Will the Polish Army Resort To Conscription This Year?

In the last weeks of 2022, a Military Recruitment Center (Wojskowe Centrum Rekrutacji – WCR) in the town of Sieradz began sending out calls for military exercises to civilians in the region. People without former military service or particular skills received letters calling them for 30-day long drills. Despite the initial statements of this particular WCR spokesman, the calls were no mistake.

A user of Polish social site Wykop shared a brief post on a call up letter they received for military exercises from WCR in Sieradz:

“As a civilian I was called to participate in military exercises for 33 days. I have to partake in month of military drills. According to the document I received I admitted myself to WCR in Sieradz and received mobilization card. I was also informed that the drills will be concluded with official military oath. I would like to remind that I am a civilian after initial military physical qualification.”

Regarding the call-up of individuals with no prior military experience Lt. Col. Justyna Balik, spokeswoman for the Central Military Recruitment Center, told PAP.PL that “we want to train mainly those who have already been assigned mobilization assignments. In addition, we plan for a small group of people without experience to take part in the exercises – up to a maximum of 3,000. – with qualifications that are attractive for the army”.

The qualifications attractive to the Polish Armed Forces include medical staff, IT specialists, translators and electricians. There are, however, exceptions which allow self-employed people, carers and single parents to appeal their call-up.

In one of our previous editorials, we mentioned Polish ambitions to build 250,000-strong Armed Forces. One of the first stages was the introduction of volunteer military service lasting 12 months with the possibility of choosing a full-time position in the military after completing the course. Territorial Defense Forces have been also steadily rising in numbers, securing the 30,000 members milestone.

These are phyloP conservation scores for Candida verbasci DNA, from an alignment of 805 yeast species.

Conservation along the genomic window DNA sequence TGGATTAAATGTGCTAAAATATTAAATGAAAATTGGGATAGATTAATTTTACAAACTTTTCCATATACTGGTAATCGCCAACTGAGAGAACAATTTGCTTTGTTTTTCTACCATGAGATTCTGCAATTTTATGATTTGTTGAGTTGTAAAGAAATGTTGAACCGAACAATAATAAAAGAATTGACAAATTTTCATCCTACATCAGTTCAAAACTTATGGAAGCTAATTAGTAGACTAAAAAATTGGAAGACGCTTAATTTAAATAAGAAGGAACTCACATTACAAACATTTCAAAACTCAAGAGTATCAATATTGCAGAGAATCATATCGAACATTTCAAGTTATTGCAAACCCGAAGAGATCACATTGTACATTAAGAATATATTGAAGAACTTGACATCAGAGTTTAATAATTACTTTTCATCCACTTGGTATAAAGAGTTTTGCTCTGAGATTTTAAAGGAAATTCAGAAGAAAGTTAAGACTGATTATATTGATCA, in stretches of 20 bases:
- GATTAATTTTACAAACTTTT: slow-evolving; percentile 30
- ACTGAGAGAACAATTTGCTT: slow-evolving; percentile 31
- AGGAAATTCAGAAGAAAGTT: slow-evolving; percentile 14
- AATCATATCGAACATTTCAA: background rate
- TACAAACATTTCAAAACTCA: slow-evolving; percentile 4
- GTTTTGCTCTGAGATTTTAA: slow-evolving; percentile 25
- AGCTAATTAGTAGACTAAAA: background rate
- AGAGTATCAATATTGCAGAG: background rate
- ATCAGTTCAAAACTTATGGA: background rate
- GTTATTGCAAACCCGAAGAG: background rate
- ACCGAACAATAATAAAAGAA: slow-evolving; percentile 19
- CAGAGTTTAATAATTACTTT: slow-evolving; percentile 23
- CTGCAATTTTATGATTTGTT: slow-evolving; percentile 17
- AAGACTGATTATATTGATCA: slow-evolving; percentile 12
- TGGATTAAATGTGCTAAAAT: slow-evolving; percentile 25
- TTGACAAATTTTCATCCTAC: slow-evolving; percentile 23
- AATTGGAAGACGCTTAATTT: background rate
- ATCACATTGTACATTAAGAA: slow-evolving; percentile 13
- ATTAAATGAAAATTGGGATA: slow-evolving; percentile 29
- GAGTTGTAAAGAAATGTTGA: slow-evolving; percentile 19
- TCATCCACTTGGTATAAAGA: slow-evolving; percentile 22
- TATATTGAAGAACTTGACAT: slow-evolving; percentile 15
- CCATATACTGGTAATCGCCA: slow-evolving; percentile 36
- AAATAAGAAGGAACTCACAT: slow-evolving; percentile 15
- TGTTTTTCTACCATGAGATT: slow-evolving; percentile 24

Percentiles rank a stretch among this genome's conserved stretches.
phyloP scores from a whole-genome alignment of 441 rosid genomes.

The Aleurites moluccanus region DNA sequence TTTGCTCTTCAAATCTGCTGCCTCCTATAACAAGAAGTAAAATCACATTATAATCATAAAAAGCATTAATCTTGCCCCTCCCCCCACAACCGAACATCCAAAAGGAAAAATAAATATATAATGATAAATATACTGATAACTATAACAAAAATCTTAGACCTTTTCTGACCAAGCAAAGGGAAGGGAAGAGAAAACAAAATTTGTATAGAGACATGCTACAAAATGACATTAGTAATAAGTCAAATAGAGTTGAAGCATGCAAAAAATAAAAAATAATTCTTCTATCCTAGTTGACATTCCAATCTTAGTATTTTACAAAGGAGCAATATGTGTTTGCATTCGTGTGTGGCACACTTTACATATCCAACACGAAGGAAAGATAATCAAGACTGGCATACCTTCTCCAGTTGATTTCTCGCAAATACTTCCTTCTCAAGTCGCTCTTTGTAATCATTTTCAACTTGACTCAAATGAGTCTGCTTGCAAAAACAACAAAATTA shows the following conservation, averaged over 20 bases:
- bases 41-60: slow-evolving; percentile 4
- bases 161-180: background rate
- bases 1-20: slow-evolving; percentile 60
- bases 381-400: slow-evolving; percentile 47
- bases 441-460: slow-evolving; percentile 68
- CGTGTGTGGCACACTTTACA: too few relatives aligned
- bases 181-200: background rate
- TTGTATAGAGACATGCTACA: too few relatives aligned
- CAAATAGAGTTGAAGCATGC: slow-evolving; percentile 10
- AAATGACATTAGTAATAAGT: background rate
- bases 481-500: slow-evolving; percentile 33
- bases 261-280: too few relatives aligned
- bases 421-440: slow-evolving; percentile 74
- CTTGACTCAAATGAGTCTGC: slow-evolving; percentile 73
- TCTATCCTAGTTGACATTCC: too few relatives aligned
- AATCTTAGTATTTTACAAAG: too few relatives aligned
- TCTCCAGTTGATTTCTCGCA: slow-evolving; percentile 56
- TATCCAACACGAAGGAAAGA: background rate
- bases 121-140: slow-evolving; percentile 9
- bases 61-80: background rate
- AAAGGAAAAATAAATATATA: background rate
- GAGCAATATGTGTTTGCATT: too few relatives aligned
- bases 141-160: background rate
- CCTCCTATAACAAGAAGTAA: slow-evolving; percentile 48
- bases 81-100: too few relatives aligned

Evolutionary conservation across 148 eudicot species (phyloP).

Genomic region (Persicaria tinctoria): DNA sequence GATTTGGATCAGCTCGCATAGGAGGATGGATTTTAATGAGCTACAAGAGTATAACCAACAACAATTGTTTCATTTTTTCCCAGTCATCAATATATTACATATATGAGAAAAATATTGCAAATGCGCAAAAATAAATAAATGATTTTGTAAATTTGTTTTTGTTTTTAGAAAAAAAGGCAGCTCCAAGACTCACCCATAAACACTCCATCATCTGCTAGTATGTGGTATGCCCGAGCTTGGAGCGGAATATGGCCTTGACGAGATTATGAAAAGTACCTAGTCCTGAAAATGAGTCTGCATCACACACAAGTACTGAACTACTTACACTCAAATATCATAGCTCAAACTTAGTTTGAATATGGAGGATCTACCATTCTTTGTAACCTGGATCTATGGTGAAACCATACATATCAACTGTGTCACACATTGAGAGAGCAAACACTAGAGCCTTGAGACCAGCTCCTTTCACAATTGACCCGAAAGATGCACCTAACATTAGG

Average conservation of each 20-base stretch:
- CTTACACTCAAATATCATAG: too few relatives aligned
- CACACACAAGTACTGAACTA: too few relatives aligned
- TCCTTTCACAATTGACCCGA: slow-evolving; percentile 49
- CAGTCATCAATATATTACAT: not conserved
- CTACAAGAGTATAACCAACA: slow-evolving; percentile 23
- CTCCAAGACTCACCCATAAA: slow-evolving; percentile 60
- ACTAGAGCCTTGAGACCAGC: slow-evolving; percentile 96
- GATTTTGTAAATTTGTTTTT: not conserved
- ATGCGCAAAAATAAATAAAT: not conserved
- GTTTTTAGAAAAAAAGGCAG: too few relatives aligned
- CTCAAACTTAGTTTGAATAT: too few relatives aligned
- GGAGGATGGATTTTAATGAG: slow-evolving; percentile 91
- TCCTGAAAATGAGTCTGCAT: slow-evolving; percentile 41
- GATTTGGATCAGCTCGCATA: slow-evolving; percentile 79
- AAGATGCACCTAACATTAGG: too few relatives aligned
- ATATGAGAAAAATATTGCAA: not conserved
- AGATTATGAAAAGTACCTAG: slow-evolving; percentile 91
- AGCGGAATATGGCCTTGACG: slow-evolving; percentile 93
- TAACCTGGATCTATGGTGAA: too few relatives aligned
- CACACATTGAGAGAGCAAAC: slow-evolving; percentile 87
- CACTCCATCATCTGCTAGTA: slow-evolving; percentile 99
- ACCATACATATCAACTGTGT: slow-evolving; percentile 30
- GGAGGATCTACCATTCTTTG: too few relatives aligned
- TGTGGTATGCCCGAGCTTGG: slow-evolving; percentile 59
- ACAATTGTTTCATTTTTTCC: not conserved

In a statement marking the formation of the new 1st Legion’s Infantry Division, the Polish Ministry of Defense said:

“At the end of 2022, the Polish Army had 164,000 soldiers. The Ministry of National Defense consistently takes steps to increase the number of Polish soldiers by, among others, simplified recruitment and expanding the possibility of taking up service, e.g. in new forms, such as the Voluntary Basic Military Service, for which 16,000 volunteers applied last year.”

However, the latest purchases of the Ministry of Defense in heavy equipment show that the ambitions are huge but manpower is lacking. Despite the slow rise in numbers, there is no way to reach the desired levels of recruits in a state with only 38 million citizens.

Under the new “Act on the Defense of the Motherland,” civilians can be called for military drills and be moved to active reserve personnel which allows them to mobilize for further drills during the year. Some speculate that this might be the way to fill up the ranks sanctioned by law. While this may seem a bit of a ‘dirty trick’ to some of the public, it remains that despite its suspension, conscription and mandatory military service has not been ended by the Polish government.

Cover photo courtesy of 12th Mechanized Division “Szczecinska”